The best treatment for this injury is to massage the painful area and remember to stretch before doing sport. In addition, you can also treat tendinitis with some over-the-counter anti-inflammatories. If the injury worsens, we recommend consulting a professional.
Swelling and pain behind the knee: overloaded muscles
Pain in the back of the knee can also be caused by a progressive overload (stress placed on the muscle). This can happen to two muscle types the gastrocnemius or the soleus. Both of these muscles join to the Achilles tendon.
These muscles have several functions and work very hard when you run or stride, but they are also vital when feet contact the ground. They lessen the impact of this action by distributing weight. This can, however, cause an overload of the gastrocnemius that can often result in the appearance of tendonitis, which would cause pain behind the knee due to inflammation.
Pain behind the kneecap: causes
Other causes that can lead to pain behind the knee include:
- Having flat feet.
- Poor bone alignment, also known as poor alignment of the patellofemoral joint.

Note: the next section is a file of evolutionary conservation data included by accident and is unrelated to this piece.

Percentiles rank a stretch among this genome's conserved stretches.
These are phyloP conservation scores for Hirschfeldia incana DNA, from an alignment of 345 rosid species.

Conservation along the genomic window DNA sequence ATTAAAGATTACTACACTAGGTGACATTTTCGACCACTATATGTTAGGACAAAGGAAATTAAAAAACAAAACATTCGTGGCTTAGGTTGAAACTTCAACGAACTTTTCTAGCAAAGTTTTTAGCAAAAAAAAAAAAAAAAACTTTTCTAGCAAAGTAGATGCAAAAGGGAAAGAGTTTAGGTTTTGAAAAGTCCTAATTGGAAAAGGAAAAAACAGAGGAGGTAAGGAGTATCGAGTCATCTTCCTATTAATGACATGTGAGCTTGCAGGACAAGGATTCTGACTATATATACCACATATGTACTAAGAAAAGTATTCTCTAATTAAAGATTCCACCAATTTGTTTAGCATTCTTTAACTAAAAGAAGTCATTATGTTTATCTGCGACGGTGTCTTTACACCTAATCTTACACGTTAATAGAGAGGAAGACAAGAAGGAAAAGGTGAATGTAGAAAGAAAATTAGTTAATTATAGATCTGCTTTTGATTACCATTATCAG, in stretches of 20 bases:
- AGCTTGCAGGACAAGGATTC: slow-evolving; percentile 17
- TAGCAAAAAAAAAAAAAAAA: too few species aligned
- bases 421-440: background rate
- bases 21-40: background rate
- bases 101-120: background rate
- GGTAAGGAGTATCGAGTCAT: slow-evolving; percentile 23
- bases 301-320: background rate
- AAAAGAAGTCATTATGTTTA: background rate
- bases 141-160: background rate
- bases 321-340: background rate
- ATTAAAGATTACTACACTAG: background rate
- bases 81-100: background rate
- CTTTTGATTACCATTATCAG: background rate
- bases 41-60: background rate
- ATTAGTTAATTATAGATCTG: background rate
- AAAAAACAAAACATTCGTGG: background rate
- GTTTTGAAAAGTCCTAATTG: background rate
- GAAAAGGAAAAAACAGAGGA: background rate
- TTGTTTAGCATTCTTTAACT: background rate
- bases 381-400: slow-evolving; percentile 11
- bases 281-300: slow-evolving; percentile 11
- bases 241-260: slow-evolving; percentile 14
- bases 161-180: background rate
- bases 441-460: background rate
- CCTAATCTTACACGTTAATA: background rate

- When there is stiffness or weakness in the muscles of the thigh, both anterior and posterior.
- Overloaded exercises like running, jumping, skiing or playing soccer.
- Cartilage injuries.
- Dislocation of the kneecap (when it comes out of its place).
- A clamping of the inner lining of the knee that causes it to move.
For more about treating pain behind the knee, we recommend taking a look at our following article:
Knee pain: prevention
Do you often suffer from pain behind the kneecap? If so, we recommend taking a look at these ways to prevent pain behind the knee:
- Stretch and warm-up well before you do any exercise.
- Avoid excessive weight-gain. Bu maintaining a healthy weight you will relieve pressure from your knees.
- Practice low-impact exercise that doesn’t put too much force onto your knees.
- Wear shows which offer your feet and knees enough support and help with alignment.
- Take it slow.
If you suffer from constant knee pain which does not remit, we recommend consulting a physical therapist.
This article is merely informative, oneHOWTO does not have the authority to prescribe any medical treatments or create a diagnosis. We invite you to visit your doctor if you have any type of condition or pain.